In the 1920s, Japan began to translate its growing economic might — after a prior 50-year crash course in Western capitalism and industrialization — into formidable military power.
At first, few of its possible rivals seemed to care. America and condescending European colonials did not quite believe that any Asian power could ever dare to threaten their own Pacific interests.
Japan had been a British ally and a partner of the democracies in World War I. Most of its engineering talent was trained in Britain and France. The West even declared Japan to be one of the "Big Five" world economic powers that shared common interests in peace, prosperity and global security.
Occasional parliamentary reforms had convinced many in the West that Japan's growing standard of living would eventually ensure cultural and political liberality.
That was a comforting dream, given that by the 1930s, Americans were disillusioned over the cost of their recent intervention in the Great War in Europe. They were weary of overseas engagement and just wanted a return to normalcy. A terrible decade-long depression at home only added to the popular American desire for isolation from the world's problems.
Americans sympathized with China's security worries — but not enough to do much other than hector Japanese military governments with haughty sermons about fair play and international law, and threaten to impose crippling embargoes.
Japan ignored such sanctimoniousness. Instead, it harangued its Asian neighbors on the evils of Western colonialism and the need for them to combine under Japan's own tutorship to reassert their Asian influence in world politics.
The League of Nations did nothing when Japan began colonizing Manchuria in 1931. Westerners seemed more impressed by the astonishing rate of Japanese economic progress and growing armed clout than they were determined to stop Japanese aggression.
By 1941, few Americans were even aware that the Imperial Japanese Navy had almost magically grown more powerful than the Pacific fleet of the United States in every category of battleships, carriers, cruisers, destroyers and submarines. The idea that Japan was waiting for an opportune moment to exploit American weakness, at a time when Europe was convulsed in war, would have seemed absurd to most Americans.
The 1940 American relocation of its Pacific Fleet home port from San Diego to an exposed Pearl Harbor was supposed to deter Japan. But the Japanese interpreted such muscle-flexing as empty braggadocio — if not more foolhardily, symbolism.
The attack on Pearl Harbor followed.
Substitute communist China for imperial Japan, and the same thing is now occurring in the Pacific. China thinks it is finally time to make its military reflect its enormous economic power.
Chinese armed forces are growing while America's are shrinking. China does not like visiting American blowhards — most recently, Vice President Joe Biden — lecturing them on human rights, especially when American power, both military and economic, appears to be waning.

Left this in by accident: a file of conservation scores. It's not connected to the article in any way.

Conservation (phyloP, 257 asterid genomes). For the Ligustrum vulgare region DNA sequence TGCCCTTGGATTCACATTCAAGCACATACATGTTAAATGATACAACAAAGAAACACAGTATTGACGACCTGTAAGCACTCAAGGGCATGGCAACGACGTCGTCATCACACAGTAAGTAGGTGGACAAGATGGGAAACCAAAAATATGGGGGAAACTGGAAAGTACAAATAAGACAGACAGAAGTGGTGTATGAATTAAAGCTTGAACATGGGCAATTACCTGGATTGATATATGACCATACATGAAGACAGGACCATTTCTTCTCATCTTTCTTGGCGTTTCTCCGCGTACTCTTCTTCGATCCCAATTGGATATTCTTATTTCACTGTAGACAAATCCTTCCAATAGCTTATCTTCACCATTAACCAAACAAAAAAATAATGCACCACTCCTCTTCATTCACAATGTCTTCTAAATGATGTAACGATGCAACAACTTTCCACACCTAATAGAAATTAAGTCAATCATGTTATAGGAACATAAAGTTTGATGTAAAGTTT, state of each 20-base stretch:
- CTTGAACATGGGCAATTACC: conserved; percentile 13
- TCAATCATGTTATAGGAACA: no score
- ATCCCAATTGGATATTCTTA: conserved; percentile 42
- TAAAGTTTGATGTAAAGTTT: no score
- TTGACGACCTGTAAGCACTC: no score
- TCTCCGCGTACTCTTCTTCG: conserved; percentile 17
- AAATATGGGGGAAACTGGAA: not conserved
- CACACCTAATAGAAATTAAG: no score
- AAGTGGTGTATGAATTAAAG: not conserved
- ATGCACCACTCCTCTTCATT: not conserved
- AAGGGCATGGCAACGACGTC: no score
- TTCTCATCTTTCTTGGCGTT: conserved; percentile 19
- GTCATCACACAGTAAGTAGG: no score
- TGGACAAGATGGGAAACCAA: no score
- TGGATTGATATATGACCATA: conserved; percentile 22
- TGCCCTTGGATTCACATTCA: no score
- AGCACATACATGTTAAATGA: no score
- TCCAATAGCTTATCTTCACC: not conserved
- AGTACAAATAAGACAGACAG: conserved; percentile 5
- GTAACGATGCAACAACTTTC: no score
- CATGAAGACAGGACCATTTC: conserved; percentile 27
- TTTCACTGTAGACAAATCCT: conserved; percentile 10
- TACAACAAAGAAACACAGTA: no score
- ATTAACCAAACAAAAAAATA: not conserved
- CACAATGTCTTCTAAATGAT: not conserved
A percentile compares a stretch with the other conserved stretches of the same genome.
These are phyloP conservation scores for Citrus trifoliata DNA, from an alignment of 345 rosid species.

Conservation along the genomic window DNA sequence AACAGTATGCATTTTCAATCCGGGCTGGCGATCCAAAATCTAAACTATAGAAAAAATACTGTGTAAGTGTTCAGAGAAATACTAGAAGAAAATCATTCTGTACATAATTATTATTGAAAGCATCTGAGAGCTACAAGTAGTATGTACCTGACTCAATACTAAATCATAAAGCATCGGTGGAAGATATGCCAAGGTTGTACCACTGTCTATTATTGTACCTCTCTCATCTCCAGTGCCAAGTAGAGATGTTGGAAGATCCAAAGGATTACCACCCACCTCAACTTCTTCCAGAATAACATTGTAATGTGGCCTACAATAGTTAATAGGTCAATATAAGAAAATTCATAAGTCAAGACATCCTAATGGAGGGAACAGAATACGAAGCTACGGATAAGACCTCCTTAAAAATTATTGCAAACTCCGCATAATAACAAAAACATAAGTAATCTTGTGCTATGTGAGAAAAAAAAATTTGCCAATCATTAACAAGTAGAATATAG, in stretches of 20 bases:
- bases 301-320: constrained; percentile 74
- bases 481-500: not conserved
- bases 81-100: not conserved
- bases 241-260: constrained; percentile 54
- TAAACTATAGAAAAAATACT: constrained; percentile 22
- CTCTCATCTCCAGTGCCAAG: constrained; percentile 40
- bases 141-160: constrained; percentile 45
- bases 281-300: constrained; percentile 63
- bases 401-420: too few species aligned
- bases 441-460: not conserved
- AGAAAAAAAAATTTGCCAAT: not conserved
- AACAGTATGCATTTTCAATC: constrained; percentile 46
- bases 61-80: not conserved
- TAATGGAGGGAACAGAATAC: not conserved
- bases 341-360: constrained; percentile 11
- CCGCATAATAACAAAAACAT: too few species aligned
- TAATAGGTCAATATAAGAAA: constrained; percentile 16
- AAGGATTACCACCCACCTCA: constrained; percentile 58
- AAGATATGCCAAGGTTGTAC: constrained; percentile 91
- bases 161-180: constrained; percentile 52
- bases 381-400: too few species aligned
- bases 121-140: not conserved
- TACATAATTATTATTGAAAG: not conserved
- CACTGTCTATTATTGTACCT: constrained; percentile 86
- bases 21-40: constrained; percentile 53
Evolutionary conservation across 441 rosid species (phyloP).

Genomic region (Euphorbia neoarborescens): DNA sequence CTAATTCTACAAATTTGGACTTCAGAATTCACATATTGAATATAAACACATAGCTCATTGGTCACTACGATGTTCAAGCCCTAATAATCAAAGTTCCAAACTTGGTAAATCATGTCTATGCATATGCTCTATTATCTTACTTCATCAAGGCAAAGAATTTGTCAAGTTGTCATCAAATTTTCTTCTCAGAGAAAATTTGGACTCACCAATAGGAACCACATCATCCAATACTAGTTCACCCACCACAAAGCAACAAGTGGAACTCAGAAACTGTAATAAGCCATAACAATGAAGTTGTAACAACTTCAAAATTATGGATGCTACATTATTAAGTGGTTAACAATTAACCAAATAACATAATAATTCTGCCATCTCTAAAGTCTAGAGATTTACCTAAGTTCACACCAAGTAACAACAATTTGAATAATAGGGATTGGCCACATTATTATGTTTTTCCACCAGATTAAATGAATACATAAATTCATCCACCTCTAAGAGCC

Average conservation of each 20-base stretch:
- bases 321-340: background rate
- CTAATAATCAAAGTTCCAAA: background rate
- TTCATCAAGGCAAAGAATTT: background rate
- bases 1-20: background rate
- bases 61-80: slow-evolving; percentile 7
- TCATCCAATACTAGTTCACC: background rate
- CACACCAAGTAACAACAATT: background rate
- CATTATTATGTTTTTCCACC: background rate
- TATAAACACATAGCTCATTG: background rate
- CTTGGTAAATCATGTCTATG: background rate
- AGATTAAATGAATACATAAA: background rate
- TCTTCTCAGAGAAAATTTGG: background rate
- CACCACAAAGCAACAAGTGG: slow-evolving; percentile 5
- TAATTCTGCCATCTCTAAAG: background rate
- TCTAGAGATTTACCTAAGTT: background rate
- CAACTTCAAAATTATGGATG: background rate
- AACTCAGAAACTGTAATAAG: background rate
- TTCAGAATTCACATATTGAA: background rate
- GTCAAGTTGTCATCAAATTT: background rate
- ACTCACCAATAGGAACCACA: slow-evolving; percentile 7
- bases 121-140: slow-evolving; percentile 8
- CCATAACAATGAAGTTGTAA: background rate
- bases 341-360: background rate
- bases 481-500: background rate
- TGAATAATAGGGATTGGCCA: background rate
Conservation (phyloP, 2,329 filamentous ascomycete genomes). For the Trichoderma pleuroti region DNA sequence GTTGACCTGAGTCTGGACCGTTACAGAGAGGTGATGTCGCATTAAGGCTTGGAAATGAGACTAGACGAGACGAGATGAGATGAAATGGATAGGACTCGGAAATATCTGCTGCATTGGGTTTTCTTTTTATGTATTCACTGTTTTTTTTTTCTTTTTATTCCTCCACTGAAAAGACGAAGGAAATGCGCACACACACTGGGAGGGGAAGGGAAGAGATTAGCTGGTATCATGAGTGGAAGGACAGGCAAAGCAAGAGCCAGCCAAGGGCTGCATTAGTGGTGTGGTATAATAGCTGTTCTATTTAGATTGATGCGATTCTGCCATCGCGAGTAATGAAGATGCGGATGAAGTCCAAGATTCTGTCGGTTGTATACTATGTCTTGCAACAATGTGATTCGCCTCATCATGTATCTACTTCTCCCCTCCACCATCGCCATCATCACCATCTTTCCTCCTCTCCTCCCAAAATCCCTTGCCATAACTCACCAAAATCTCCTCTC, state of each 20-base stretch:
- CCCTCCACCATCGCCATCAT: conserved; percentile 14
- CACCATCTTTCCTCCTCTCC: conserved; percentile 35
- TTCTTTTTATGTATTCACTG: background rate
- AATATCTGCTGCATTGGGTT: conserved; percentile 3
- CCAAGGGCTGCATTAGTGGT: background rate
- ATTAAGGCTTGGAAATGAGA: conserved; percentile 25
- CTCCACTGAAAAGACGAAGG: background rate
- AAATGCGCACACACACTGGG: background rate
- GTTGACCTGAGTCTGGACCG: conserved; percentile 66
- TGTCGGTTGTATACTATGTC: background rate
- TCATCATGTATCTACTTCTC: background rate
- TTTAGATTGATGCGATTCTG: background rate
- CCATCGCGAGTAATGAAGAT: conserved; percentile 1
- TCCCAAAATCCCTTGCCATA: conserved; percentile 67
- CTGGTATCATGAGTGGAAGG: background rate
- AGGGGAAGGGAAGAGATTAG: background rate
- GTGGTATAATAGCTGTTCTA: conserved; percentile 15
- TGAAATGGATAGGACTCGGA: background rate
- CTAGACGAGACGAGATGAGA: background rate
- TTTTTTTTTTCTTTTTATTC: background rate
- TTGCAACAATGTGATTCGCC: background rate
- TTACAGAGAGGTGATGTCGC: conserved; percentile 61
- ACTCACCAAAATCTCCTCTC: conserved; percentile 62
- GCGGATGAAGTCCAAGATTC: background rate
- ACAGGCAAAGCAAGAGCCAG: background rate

If the Japanese of the 1930s once talked of Western decadence and American frivolity, so too the Chinese now sense that American global influence is not being earned by the current generation of Americans that enjoys the high life on $17 trillion in borrowed money, much of it from China.
China likewise senses growing American isolationism, hears parlor talk about the United States reducing its nuclear arsenal, and notices America's new habit of distancing itself from allies.
Americans once talked tough about Iraq, Iran, Afghanistan, Libya and Syria. China tuned out that empty rhetoric and instead noted that we abandoned Iraq after the successful surge, are exhausted by Afghanistan, were humiliated by Syria's Bashar Assad, and were seemingly paid back with Benghazi after removing Moammar Gadhafi in Libya. China is reassured that what America says and what America does are not quite the same things.
More importantly, the Chinese also appear to hate the Japanese in the same way the latter apparently despised the former in the 1930s. China resents Japan's undeniable lack of contrition over the approximately 15 million Chinese killed by Japanese aggression in World War II. The Chinese also sense that Japan may be a has-been power, with an aging, shrinking population; energy woes; a sluggish, deflationary economy; and increasingly without its once-ubiquitous American patron at its side.
China accepts that the United Nations, like the old League of Nations, is useless in solving global tensions, and prefers that it is so.
Add everything up and China seems about as confident of the future as Japan once was in the 1930s. It is as eager to teach Japan a lesson, as Japan once did China.
America once again appears confused by these radical changes in the Pacific. That is, until someone in the region tries something stupid — once again.
Victor Davis Hanson is a classicist and historian with the Hoover Institution at Stanford University.